Bootcamp curriculums are up to date with current industry trends, so students gain knowledge + experience they can use in the real world. | Photo provided by Flatiron School
Did you know? Employment in the tech industry is expected to grow ~15% by 2031 — adding 680,000+ jobs to the US labor force. Read: If you’re looking to switch jobs or enter the industry, now is a good time to expand your skills (and make your resume more attractive).
One educational option? Flatiron School, which offers online or in-person options to fit most budgets, lifestyles, and experience levels — whether you’re a college graduate just starting out or a seasoned professional in a mid-career pivot.
Software Engineering: This course is crafted for all skill levels — whether you have zero coding knowledge, are self-taught, or are somewhere in between. Flatiron’s approach focuses on applying skills through hands-on, collaborative experiences, whether that’s pair programming, code reviews, or coding challenges. Students will further hone their communication skills and become part of the tech community as they build, share, and refine their GitHub portfolios.
Data Science: Data is only as valuable as the person behind it, and Flatiron trains you to be that person. Experienced instructors show students how to extract and visualize data, leverage it to find actionable insights, and make powerful predictions with machine learning — all rare yet highly-desired skill sets.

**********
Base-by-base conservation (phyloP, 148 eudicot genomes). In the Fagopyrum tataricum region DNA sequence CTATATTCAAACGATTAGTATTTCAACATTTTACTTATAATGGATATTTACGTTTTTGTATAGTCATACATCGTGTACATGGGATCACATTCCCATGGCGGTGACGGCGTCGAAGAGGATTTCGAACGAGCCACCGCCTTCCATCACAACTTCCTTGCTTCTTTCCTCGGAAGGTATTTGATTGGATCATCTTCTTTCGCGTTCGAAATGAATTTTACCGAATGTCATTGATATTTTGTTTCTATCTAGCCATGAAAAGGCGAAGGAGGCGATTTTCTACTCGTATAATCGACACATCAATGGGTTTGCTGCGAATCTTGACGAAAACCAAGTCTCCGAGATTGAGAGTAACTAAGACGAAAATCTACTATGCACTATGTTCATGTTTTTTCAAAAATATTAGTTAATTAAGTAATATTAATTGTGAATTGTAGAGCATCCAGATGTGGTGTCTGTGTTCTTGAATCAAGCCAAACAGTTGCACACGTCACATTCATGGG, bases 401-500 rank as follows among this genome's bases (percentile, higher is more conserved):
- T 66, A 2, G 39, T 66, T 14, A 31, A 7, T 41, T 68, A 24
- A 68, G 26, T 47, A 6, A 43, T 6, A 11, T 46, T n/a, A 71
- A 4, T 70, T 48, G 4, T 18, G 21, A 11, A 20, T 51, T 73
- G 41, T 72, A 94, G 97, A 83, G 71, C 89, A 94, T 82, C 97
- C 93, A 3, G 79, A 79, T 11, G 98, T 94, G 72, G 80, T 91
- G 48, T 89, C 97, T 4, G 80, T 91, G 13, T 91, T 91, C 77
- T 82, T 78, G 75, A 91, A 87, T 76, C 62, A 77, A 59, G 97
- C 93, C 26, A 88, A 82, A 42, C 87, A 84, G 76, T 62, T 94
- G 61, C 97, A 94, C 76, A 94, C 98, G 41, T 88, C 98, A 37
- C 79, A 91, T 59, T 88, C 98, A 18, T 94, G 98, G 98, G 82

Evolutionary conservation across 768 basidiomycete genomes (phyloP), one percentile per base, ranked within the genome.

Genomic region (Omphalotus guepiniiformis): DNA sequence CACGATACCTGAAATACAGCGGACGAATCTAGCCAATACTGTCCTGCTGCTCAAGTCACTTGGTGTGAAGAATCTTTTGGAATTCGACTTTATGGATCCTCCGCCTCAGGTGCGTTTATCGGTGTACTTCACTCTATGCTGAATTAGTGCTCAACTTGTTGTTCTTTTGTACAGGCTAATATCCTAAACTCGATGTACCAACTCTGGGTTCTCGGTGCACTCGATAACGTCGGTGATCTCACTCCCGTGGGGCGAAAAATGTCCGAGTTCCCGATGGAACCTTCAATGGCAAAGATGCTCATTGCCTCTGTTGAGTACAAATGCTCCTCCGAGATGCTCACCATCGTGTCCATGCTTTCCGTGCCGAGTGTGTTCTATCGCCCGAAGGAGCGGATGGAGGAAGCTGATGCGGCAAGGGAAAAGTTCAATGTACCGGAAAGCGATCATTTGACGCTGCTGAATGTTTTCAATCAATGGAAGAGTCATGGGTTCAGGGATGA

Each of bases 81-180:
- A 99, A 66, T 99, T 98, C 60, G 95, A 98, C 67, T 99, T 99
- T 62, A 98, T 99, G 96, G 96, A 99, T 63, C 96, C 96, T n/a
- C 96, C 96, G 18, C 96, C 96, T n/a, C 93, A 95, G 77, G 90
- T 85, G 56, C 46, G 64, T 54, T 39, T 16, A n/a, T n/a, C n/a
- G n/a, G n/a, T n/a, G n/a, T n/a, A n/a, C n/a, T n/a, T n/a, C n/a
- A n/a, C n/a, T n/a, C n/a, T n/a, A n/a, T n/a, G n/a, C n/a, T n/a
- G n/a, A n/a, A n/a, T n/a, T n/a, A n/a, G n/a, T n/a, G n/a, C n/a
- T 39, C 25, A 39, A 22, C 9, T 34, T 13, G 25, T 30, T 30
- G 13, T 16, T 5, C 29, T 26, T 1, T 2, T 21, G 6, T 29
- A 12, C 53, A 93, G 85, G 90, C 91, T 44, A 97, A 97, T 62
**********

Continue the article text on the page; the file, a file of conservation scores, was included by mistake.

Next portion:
Cybersecurity: Employers are actively seeking and hiring cybersecurity professionals at more than twice the rate of the average job outside of the tech industry. This course focuses on the core aspects of cybersecurity, including network security, Python (no, snakes aren’t involved), pen testing, threat intelligence, cryptology, and Governance, Risk, and Compliance (one of the most important building blocks in the curriculum).
Product Design: Students gain hands-on UX/UI (user experience and user interface) design skills using modern tools like Figma + Webflow, building a professional portfolio (intentionally crafted to catch hiring managers’ eyes upon graduation).
How it works:
Flatiron offers both full-time programs (15 weeks) and flexible-pace programs (up to 60 weeks).
Both program options are available online. Flatiron also has Denver, CO + New York City campuses for in-person courses.
Flatiron offers graduates up to 180 days of one-on-one career coaching to help students succeed during their job search.